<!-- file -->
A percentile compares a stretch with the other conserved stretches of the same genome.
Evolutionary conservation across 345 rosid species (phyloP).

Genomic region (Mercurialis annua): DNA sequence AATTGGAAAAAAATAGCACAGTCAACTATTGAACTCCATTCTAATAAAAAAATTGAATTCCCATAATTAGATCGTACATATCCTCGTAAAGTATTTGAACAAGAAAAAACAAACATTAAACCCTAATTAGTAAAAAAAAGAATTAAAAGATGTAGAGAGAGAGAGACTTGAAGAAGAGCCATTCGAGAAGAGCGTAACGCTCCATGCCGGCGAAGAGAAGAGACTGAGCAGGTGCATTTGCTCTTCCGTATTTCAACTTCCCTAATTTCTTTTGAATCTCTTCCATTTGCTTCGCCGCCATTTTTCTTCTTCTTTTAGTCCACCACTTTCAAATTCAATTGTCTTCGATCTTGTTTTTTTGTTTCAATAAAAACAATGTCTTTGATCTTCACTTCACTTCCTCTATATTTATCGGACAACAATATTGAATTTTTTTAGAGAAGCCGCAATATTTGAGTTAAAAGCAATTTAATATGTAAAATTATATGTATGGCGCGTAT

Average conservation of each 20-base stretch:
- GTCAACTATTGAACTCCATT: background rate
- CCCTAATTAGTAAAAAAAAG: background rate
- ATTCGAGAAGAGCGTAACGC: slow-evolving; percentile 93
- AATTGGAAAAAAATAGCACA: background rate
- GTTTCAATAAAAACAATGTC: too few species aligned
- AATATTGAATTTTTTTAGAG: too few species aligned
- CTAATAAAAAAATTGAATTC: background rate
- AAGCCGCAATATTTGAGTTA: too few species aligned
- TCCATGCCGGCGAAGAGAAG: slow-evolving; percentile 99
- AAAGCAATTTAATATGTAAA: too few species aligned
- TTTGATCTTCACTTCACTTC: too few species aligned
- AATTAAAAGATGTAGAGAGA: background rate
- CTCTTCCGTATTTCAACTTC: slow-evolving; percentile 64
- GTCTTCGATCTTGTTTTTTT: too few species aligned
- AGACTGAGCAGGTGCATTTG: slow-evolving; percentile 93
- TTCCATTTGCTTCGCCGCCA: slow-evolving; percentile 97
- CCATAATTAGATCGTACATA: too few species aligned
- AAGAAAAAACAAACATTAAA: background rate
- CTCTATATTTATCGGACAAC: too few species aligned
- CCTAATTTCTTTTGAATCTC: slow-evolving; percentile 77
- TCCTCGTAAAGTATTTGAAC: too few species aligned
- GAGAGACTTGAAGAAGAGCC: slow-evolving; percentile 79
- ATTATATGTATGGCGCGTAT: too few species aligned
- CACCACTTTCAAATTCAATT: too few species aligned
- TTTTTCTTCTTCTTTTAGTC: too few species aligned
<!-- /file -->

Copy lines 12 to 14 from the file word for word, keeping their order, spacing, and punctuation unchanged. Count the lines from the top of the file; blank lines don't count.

- AAGCCGCAATATTTGAGTTA: too few species aligned
- TCCATGCCGGCGAAGAGAAG: slow-evolving; percentile 99
- AAAGCAATTTAATATGTAAA: too few species aligned